Reviews

His Dark Materials Season 2 Episode 4 Review: Tower of the Angels

Will takes centre stage in an episode rich in mythology… and Andrew Scott. Spoilers in our review

Photo: BBC/HBO

This His Dark Materials review contains spoilers.

The sweet spot of any fantasy adaptation is the point it becomes as compulsive to watch as the books are to read, and season two just arrived there. The episode ended with the major players all set to convene on the same location, raising anticipation for next week’s Cittàgazzan Royal Rumble. If, after the credits rolled, it had only been a matter of turning the page, we’d all surely already be deep into the next chapter.

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‘Tower of the Angels’ delivered so many moments long in the coming, it was handing out gifts with almost every scene: Will becoming the bearer of the knife, Mary’s paradigm-shifting revelation about Dust, the arrival proper of Stanislaus Grumman/Col. John Parry/Jopari (a character teased ever since Lord Asriel displayed what he thought was his frozen head all the way back in the season one opener). It was payoff after payoff, and all of it preparing the way for more madness to come.

The episode belonged to Amir Wilson, whose character went from companion to hero in his own right. With his own magical object and his own prophesied destiny, Will Parry is now Lyra’s equal, not the Scarecrow to her Dorothy. Wilson was a match for everything the episode asked of him, even holding his own against a screen presence like Terence Stamp as Giacomo Paradisi, the knife’s previous bearer, who functioned as Will’s Yoda training him in the ways of the force. 

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More satisfying than watching Will master the knife was seeing his and Lyra’s relationship develop. Their bickering and her posturing were replaced by a new intimacy this episode. Lyra guiding Will to accept his pain rather than ignore it showed wisdom most of the adults in this series – and certainly her parents – have yet to reach. The way she mirrored Roger in the backwards-walking bath towel delivery scene showed her reproducing affection she’d been shown, and rebuilding the sense of closeness she shared with her much-missed best friend.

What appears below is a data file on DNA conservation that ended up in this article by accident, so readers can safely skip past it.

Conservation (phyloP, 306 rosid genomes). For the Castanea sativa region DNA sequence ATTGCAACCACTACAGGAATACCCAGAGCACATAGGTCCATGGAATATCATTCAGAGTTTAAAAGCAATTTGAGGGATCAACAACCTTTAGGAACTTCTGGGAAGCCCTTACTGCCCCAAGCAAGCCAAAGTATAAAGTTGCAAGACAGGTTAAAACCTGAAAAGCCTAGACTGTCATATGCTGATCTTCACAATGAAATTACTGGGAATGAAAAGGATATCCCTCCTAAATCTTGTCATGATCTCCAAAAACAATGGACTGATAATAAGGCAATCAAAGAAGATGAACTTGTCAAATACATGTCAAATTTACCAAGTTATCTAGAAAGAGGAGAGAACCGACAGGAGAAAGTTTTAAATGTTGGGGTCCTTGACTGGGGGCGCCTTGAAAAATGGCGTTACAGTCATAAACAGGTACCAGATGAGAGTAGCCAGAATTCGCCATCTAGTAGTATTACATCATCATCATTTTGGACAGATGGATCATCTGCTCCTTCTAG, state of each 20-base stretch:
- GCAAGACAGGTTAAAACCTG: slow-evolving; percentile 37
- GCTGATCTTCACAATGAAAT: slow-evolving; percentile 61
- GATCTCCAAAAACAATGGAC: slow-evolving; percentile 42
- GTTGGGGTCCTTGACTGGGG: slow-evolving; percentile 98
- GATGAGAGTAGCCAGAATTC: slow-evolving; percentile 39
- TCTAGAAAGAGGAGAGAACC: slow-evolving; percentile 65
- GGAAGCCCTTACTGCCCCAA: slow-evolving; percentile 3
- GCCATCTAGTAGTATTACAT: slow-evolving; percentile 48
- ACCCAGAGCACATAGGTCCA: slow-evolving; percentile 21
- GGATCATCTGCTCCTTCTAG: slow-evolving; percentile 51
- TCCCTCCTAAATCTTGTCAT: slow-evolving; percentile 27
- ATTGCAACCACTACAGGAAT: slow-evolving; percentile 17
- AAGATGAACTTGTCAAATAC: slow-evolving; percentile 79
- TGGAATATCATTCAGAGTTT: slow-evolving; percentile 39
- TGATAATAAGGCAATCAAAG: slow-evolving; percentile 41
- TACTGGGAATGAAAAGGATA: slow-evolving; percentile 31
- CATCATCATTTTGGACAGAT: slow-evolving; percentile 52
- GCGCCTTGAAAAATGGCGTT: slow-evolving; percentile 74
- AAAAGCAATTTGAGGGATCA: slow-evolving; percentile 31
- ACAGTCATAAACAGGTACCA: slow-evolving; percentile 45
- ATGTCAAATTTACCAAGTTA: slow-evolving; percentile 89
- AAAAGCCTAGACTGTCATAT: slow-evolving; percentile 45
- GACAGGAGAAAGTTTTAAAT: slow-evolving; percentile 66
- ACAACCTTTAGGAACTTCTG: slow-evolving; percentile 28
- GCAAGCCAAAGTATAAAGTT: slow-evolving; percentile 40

Will though, is more than a friend, as shown by the tenderly played moment that Pan approached, and was touched by, him. Lyra’s shock and gentle confusion (“In my world, you’re not supposed to touch someone else’s daemon, but you didn’t do anything wrong”) was well conveyed by Dafne Keen and Pan’s animators. 

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Will earned his hero status through an old-fashioned fight (those boxing lessons paid off) and his purity of spirit. Jopari may not be able to speak for the bearer of the knife’s character, but we can. After spending eight episodes in Will’s company thanks to the liberties this show took with the books’ timeline, we know him to be caring and trustworthy and brave. The subtle knife, forged in hope but ill-used by greed, knows that too. 

The episode’s knife-forging prologue was the closest this series has resembled that other  great screen adaptation of a classic British fantasy– The Lord of the Rings. A powerful object misused by mankind, a tall tower, wraith-like pursuers… These stories all tend to swim in the same sea, so it’s no wonder they occasionally wash up on each other’s shores. The voice narrating the prologue, by the way, sounded very like that of Sophie Okonedo, who, book fans, has been cast as the as-yet-unseen character of Xaphania.

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We may have heard that voice, or at least a computerised version of it, a second time this episode. Will wasn’t the only one who was tested before being given something powerful this week; Mary proved herself worthy of the Shadows’ trust when she refused the offer of Defence funding for her research. (Her facial expression in response to Boreal’s cringe-worthy “I’ve always admired women with a good work ethic” by the way, was priceless. Those two really are from different worlds.) 

By kicking ‘Charles Latrom’ out of the office, Mary showed herself unmotivated by personal greed, and was rewarded with that life-altering revelation. Shadows are Dust, and Dust is Angels. Aeons ago, angels bestowed consciousness on mankind. Their reason? Vengeance. Perhaps don’t try explaining that one to Oliver, Mary, he’d have you committed. 

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Vengeance was also the Witches’ mission. They hit the Magisterium’s fleet of airships like a lethal swarm, delivering floaty payback carnage. Now they’re through the anomaly and they’re not the only ones. Mrs Coulter is already in Cittagazze (what’s scarier, her or the Spectres?), and Lee and Jopari are on their way.

That new double act works. Andrew Scott’s unusual intensity (it’s all about unbroken eye contact, watch how he does it) is balanced by Lin-Manuel Miranda’s motor-mouth energy. One’s strange and otherworldly, the other’s fast-talking, hot-headed and warm-hearted. Just listen to the upbeat musical cues that accompany Lee and Hester, it’s as if in his presence, the show is momentarily able to breathe out and relax. Lee’s that rare thing in His Dark Materials, an adult we can unreservedly trust.

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And the Shaman? We can certainly trust his neat summation of the story’s thematic conflict: 

“There are two forces that have always been at war with each other: those who repress and command, who don’t want us to be conscious, enquiring beings, and those who want us to know more, to be stronger and wiser, to explore. Those two forces are lining up to battle as we speak.”

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Let battle commence.